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George Tice (1938) is an American photographer best known for his large-format black-and-white photographs of New Jersey. Tice was born in Newark, New Jersey, and self-trained as a photographer. His work is included in major museum collections around the world and he has published many books of photographs, including Fields of Peace: A Pennsylvania German Album (1970), Paterson, New Jersey (1972), Seacoast Maine: People and Places (1973), Urban Landscapes: A New Jersey Portrait (1975), "Lincoln" (1984),Hometowns: An American Pilgrimage (1988), "Urban Ladnscapes" (2002), "Paterson II" (2006), and "George Tice: Selected Photographs1953-1999" (2001).
George Tice is considered one of the finest American photographers of his generation and a master printer. Tice has been fascinated with the urban landscape and its decay, a theme he explored as early as 1972, when he was honored with a solo exhibition, Paterson, at The Metropolitan Museum of Art.
Tice's exquisite prints are masterpieces of black and white photography that have received universal praise for their clarity of detail and the richness of contrasting values. Frequently, the beauty of his prints are at odds with his subject matter that so often focuses on old and neglected buildings, tacky shops and ordinary urban types. However, in his exquisite and ravishingly beautiful views of nature, technique and theme are superbly harmonized....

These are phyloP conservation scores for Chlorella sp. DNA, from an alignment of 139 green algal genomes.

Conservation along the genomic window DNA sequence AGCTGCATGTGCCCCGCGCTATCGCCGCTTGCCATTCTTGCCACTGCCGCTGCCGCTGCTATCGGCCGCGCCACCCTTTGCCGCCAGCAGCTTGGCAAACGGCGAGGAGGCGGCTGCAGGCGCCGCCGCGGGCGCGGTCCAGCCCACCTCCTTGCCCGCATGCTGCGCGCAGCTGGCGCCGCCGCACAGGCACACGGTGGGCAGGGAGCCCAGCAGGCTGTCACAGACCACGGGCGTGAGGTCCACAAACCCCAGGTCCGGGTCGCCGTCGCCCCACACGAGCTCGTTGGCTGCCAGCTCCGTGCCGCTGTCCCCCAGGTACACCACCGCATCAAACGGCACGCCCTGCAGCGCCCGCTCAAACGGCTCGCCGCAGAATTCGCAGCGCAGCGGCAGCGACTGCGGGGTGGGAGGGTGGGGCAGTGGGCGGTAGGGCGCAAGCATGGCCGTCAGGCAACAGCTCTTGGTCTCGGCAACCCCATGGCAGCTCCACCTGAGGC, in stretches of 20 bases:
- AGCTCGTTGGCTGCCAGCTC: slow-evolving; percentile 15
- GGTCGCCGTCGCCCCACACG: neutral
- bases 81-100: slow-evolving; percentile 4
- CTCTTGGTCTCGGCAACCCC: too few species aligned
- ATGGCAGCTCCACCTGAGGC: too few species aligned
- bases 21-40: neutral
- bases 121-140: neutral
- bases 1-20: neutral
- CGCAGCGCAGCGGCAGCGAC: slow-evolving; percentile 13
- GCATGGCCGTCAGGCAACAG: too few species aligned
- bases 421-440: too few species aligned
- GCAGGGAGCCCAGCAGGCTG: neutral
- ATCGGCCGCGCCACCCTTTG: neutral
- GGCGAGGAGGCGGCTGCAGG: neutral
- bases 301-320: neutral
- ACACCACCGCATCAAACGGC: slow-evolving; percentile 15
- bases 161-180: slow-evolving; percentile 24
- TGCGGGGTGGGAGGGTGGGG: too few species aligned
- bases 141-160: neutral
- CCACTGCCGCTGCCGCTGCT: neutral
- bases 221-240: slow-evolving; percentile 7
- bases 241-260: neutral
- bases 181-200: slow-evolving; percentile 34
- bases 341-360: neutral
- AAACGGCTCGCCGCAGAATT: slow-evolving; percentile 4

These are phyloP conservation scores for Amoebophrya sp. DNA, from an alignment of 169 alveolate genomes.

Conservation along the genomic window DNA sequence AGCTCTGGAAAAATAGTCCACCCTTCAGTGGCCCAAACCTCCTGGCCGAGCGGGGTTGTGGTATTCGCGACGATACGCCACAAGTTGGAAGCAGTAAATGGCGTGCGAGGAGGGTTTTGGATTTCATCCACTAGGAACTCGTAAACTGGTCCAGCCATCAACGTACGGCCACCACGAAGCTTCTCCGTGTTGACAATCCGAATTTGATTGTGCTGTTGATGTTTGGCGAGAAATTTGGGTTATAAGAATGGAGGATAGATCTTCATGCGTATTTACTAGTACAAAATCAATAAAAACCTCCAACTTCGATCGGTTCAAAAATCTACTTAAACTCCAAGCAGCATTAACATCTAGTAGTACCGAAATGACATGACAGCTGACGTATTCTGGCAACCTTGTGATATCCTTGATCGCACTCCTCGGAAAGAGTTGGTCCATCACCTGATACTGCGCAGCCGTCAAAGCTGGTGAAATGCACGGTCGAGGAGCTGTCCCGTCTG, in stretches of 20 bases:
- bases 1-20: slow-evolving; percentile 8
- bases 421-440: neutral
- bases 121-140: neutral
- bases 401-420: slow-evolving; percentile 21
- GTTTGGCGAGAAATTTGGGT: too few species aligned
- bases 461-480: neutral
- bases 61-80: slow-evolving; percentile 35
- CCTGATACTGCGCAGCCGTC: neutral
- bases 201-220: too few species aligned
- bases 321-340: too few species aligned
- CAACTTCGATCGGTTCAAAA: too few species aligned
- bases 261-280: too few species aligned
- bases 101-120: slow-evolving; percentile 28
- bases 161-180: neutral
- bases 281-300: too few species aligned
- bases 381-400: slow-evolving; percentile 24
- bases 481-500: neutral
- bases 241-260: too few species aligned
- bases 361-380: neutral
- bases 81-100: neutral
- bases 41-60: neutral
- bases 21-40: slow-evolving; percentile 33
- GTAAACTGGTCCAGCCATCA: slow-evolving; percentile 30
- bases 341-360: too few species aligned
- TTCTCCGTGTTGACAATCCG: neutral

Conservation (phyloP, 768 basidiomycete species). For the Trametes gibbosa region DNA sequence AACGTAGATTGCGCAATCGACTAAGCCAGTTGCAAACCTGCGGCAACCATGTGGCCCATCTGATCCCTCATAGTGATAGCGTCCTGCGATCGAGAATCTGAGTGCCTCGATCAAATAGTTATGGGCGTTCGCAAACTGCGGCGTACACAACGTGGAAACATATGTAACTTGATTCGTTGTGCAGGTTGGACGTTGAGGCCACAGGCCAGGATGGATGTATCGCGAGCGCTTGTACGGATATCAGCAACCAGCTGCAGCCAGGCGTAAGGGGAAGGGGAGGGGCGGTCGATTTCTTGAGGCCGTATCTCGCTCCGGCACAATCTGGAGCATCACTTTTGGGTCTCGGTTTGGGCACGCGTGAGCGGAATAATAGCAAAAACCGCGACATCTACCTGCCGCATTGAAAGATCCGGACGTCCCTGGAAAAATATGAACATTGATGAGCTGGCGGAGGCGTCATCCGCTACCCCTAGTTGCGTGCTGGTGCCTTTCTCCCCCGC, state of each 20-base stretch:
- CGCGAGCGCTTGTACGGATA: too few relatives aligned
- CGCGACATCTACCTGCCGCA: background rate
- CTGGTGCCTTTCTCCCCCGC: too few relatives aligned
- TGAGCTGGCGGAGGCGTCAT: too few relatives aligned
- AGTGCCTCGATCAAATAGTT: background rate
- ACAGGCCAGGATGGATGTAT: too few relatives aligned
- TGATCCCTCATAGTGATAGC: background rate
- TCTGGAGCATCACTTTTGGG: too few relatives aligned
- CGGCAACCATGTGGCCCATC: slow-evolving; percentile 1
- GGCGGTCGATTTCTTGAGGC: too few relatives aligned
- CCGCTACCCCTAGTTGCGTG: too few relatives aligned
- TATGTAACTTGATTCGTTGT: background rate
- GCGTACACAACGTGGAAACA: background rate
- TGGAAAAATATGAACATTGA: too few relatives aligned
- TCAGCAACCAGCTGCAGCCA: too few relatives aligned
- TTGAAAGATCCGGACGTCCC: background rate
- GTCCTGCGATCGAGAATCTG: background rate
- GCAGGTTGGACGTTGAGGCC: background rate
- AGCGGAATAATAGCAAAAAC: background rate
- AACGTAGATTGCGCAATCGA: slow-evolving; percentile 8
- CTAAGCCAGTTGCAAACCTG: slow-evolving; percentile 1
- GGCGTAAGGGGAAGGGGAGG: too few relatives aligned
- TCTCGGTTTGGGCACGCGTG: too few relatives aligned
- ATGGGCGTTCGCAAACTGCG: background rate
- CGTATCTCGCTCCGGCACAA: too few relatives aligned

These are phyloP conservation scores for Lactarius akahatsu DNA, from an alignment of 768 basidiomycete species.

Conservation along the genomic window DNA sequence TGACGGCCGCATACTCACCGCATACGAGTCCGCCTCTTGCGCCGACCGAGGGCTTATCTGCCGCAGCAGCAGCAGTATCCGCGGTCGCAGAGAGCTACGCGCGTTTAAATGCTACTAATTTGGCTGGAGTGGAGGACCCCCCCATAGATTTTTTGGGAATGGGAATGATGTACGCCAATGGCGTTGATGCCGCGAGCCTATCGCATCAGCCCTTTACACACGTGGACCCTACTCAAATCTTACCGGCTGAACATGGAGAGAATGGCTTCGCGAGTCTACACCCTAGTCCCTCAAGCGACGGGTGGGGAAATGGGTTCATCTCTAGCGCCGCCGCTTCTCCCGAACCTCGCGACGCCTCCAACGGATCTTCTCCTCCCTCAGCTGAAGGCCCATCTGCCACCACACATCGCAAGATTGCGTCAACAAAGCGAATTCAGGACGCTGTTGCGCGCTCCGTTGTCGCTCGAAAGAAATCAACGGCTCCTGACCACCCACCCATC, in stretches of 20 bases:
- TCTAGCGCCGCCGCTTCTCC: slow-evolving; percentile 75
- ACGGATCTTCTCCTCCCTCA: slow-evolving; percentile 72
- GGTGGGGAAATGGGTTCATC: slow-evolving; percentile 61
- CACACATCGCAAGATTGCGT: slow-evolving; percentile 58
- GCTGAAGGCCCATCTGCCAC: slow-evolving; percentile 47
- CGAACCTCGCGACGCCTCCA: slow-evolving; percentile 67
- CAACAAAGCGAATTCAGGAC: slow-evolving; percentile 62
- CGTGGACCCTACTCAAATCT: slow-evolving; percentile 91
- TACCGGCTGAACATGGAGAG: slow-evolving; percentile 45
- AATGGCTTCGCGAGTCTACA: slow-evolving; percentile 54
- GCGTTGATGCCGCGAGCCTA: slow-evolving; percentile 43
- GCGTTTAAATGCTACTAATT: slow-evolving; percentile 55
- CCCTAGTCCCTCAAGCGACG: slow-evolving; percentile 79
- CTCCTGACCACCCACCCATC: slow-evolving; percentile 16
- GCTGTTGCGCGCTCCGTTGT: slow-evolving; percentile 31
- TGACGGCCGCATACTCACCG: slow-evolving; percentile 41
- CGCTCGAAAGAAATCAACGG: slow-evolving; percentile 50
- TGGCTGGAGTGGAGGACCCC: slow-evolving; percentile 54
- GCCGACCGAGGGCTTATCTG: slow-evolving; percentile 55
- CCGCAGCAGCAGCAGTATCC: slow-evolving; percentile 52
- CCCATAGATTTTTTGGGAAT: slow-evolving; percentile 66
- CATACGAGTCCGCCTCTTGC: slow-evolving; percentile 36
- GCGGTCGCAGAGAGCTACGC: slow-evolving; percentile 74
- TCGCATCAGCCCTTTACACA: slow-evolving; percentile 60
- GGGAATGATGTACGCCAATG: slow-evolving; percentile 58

His role as a teacher is demonstrated by a selection of works by his mentees, including Sally Mann, Timothy Lee Barnwell, James Perry Walker and Brian Lav, among others. Most of these works were gifted to the Museum by Tice over the past 30 years.
— Visual Arts News Desk, Newark Museum of Art
- "Union List of Artist Names". www.getty.edu. Retrieved 2008-07-29.
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